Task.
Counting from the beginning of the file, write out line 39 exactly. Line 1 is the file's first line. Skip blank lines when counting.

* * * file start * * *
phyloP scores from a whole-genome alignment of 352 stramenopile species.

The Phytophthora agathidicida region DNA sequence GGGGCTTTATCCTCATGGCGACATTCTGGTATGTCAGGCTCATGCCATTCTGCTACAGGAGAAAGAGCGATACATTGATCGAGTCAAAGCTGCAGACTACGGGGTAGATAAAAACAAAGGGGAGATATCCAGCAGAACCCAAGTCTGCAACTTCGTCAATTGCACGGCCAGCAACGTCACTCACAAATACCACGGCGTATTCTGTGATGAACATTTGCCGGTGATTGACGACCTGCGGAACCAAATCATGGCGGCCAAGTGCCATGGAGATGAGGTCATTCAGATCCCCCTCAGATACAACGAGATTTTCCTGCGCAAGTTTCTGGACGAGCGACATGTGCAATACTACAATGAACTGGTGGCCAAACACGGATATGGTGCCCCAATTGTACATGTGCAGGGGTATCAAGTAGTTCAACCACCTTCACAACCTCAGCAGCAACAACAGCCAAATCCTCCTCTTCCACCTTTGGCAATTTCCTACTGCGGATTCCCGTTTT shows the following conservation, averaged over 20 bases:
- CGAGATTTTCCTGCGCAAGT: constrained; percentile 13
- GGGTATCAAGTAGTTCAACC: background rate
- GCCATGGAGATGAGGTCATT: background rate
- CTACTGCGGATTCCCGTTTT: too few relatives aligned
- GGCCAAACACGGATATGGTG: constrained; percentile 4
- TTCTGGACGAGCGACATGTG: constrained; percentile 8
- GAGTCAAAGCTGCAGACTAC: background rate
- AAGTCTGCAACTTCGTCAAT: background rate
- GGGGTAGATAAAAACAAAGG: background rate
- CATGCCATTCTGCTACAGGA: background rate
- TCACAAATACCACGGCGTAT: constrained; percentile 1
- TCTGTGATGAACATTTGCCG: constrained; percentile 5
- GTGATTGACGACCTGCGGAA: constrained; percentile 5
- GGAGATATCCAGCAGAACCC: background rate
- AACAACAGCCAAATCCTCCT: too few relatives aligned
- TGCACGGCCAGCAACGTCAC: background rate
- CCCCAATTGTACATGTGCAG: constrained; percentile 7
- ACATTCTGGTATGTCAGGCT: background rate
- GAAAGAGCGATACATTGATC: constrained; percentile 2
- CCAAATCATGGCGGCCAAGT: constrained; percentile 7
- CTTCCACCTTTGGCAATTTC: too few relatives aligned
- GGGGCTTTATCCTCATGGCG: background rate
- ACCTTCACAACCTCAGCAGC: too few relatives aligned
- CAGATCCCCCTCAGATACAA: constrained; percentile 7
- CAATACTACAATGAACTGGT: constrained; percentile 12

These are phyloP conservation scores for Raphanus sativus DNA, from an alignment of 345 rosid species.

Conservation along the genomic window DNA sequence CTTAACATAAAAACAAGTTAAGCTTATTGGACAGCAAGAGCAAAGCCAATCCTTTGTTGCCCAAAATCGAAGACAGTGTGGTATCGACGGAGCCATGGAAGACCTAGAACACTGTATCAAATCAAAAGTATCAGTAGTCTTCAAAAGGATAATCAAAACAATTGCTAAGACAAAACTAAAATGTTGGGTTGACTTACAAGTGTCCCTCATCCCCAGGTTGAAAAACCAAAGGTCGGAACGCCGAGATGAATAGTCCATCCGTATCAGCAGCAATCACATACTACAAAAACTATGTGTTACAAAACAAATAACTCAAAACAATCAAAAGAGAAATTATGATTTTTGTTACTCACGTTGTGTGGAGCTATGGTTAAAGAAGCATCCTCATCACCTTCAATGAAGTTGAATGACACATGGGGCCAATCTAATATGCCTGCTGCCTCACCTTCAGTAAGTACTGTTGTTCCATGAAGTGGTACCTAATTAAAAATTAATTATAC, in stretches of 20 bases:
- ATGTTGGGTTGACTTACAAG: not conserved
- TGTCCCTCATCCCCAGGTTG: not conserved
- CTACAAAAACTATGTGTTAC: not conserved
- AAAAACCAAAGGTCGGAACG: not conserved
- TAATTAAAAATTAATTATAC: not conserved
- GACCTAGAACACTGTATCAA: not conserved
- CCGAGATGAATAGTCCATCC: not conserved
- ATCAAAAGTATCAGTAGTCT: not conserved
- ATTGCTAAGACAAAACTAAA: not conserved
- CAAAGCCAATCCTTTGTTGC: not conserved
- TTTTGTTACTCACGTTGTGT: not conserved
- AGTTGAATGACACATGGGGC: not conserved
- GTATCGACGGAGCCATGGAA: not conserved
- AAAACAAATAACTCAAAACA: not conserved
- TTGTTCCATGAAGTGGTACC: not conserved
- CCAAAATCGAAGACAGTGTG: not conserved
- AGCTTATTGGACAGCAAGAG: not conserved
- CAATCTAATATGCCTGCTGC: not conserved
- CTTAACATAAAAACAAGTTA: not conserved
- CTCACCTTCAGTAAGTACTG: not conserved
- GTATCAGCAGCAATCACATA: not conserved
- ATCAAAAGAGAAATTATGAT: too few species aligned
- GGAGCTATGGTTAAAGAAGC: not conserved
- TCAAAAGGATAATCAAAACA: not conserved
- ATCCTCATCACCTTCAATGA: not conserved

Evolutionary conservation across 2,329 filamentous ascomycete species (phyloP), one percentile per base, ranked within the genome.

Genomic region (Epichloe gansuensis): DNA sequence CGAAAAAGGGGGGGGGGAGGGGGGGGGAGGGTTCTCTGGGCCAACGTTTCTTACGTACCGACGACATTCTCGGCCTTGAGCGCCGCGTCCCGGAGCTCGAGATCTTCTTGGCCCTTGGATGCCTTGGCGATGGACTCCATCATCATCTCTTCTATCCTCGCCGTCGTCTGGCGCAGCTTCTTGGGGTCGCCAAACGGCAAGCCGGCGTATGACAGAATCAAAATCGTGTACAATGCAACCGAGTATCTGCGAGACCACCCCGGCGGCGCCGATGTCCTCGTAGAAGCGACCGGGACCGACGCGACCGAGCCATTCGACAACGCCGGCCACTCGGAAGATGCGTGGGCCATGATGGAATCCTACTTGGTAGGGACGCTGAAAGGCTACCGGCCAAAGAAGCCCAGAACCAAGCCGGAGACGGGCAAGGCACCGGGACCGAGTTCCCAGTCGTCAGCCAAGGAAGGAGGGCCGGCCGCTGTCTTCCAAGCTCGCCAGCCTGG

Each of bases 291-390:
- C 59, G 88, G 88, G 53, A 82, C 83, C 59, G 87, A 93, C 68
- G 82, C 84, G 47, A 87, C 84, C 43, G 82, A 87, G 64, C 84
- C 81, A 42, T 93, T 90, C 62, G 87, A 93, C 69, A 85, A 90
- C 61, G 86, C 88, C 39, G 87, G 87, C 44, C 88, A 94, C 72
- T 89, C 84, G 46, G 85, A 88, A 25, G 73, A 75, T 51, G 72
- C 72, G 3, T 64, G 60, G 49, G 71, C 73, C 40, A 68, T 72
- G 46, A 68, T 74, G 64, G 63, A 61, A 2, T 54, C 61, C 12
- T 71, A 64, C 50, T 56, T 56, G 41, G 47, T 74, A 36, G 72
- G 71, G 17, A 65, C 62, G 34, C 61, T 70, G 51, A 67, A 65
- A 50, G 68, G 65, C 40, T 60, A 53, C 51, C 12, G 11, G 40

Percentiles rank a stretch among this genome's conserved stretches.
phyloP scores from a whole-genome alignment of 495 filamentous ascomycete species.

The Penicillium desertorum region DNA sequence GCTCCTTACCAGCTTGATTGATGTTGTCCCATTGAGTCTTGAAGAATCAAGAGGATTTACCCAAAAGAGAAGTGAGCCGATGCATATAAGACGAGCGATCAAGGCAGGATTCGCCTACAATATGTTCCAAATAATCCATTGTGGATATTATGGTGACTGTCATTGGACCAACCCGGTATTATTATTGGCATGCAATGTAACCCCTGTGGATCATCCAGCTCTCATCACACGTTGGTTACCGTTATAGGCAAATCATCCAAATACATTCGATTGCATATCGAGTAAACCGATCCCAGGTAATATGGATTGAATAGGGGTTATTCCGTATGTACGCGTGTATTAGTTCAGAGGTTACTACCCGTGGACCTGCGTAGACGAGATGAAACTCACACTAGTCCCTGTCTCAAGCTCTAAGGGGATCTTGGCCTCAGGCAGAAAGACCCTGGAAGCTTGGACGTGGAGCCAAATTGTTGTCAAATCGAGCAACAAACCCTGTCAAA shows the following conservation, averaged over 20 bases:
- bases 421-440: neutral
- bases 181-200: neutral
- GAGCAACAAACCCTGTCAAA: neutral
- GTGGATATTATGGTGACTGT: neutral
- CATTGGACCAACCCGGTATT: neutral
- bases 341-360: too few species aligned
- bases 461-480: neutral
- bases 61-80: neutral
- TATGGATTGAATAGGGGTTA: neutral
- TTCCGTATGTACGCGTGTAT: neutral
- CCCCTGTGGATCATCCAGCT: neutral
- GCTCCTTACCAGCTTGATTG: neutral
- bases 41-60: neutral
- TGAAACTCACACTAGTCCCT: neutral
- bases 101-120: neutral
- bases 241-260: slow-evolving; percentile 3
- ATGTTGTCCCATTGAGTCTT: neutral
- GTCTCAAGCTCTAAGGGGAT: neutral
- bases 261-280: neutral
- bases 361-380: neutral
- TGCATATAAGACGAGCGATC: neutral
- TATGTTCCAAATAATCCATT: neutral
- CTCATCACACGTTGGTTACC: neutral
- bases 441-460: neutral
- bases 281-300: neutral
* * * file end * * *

- CAAAGCCAATCCTTTGTTGC: not conserved